According to a new UN assessment, human activity has degraded between 20 and 40% of the world's total land area, particularly in South Asia, South America, and Sub-Saharan Africa. This puts the lives and livelihoods of approximately half of the world's people in jeopardy, as well as contributes considerably to climate change.
By 2050, an additional area the size of South America will have been harmed if nothing is done.
However, if lands are restored and preserved, they may be able to help limit climate change and species extinction. The Global Land Outlook, now in its second edition, has taken five years to complete and analyses how the globe manages land resources such as soil, water, and biodiversity.
The majority of the damage has been caused by food production, although other items such as clothing have also played a significant role. Much of the deterioration is obvious in developing nations, but overconsumption is rooted in the developed world, as seen by the rising consumption of meat, which consumes significantly more resources than cultivating vegetables, and fast fashion, which is worn for a short time and then discarded.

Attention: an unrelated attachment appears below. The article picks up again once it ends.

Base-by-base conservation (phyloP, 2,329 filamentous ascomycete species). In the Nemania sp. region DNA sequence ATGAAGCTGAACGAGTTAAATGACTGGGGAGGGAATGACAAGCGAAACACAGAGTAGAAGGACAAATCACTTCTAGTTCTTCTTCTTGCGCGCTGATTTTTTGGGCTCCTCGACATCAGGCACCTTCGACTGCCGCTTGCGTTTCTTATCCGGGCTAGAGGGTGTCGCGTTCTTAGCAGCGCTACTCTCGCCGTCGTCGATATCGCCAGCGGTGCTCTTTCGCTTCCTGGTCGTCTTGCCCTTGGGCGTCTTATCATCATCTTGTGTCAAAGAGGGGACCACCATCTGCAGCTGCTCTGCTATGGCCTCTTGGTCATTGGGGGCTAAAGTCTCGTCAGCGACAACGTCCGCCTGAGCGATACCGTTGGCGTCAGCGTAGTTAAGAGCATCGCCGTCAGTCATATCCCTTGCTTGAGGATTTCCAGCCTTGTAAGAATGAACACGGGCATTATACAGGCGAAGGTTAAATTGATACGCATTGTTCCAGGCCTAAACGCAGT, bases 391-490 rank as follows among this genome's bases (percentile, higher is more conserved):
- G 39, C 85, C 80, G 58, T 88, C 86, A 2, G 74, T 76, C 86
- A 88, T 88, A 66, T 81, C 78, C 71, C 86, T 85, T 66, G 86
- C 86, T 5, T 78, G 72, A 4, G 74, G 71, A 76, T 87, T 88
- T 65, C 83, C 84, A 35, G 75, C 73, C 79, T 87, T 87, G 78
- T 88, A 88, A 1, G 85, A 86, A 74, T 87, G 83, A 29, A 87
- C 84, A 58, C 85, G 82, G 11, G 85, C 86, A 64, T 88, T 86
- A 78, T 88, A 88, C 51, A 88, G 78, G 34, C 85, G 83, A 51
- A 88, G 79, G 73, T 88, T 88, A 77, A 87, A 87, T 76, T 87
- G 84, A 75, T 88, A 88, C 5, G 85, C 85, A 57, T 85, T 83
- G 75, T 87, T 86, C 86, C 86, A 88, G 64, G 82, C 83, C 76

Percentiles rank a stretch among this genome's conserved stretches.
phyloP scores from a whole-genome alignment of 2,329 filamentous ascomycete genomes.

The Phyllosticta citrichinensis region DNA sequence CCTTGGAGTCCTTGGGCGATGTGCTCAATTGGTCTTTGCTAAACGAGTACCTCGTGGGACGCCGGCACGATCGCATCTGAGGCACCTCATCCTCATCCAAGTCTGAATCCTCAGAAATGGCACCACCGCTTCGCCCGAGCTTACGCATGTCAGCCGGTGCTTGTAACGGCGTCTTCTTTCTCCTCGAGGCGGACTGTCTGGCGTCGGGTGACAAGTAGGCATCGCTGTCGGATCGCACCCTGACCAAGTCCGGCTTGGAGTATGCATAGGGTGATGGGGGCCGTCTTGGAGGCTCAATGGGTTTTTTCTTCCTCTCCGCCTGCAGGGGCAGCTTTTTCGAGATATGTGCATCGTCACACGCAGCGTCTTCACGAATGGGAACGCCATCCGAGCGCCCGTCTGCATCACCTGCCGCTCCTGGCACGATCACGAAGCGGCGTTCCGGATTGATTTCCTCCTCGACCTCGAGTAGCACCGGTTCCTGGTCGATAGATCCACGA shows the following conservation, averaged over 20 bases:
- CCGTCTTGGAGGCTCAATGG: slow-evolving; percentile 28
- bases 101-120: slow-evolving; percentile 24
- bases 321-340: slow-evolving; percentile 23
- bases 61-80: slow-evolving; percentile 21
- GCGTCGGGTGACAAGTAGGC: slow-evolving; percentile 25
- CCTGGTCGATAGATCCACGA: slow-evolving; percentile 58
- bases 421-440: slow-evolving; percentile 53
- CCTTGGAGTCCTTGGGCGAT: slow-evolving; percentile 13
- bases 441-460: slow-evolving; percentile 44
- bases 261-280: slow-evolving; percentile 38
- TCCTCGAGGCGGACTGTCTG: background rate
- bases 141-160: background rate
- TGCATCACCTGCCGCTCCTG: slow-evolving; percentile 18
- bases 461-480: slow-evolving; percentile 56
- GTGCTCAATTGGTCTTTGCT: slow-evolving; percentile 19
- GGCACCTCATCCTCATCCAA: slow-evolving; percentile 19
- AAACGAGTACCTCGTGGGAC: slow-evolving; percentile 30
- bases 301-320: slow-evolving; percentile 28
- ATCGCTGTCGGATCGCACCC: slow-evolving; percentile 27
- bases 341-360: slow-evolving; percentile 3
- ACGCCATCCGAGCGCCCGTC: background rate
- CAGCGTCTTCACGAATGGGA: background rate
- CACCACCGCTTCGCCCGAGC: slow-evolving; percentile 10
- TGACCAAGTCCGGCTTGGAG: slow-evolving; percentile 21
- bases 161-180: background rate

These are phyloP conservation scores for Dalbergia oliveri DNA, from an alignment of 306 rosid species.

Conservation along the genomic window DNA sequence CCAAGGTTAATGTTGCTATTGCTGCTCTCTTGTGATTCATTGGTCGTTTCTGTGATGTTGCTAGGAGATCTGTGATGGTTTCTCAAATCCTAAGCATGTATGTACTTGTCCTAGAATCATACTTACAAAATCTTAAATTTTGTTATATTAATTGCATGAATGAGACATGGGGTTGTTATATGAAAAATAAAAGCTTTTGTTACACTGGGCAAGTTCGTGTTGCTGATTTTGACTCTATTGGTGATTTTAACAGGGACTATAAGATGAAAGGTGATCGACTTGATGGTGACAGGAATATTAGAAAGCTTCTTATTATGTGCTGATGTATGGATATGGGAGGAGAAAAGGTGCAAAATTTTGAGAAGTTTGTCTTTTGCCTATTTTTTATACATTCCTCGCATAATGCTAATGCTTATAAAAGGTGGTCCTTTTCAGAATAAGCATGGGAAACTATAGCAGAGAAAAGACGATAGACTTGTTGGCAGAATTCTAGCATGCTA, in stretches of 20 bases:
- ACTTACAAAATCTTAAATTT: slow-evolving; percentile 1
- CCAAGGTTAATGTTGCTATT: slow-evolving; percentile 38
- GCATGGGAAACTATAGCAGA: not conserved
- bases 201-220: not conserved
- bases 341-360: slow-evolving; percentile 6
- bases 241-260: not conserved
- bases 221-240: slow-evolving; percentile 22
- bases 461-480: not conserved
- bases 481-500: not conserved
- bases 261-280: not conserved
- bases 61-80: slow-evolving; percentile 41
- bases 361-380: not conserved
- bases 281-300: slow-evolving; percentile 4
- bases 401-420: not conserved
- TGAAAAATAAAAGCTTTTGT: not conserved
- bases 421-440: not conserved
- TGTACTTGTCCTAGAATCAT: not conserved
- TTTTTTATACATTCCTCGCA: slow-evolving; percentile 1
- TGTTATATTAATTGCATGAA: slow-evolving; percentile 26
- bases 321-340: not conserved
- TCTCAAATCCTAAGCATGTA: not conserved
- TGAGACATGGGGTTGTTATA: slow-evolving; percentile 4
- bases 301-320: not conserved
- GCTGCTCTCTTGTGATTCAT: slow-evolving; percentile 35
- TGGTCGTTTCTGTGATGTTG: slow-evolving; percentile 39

According to UNCCD Executive Secretary Ibrahim Thiaw: "Land degradation is affecting food, water, carbon, and biodiversity. It is reducing GDP, affecting people’s health, reducing access to clean water, and worsening drought.”
“Modern agriculture has altered the face of the planet, more than any other human activity. We need to urgently rethink our global food systems, which are responsible for 80% of deforestation, 70% of freshwater use, and the single greatest cause of terrestrial biodiversity loss.”
The UN Decade on Ecosystem Restoration (2021-2030) is focused on preventing, halting, and reversing ecosystem degradation around the world. It calls for a broad and balanced response that addresses all ecosystems and their interconnectedness to rebuild a healthy landscape mosaic. These activities are in line with SDG 15.3, which calls for countries to aim for Land Degradation Neutrality (LDN) by 2030.
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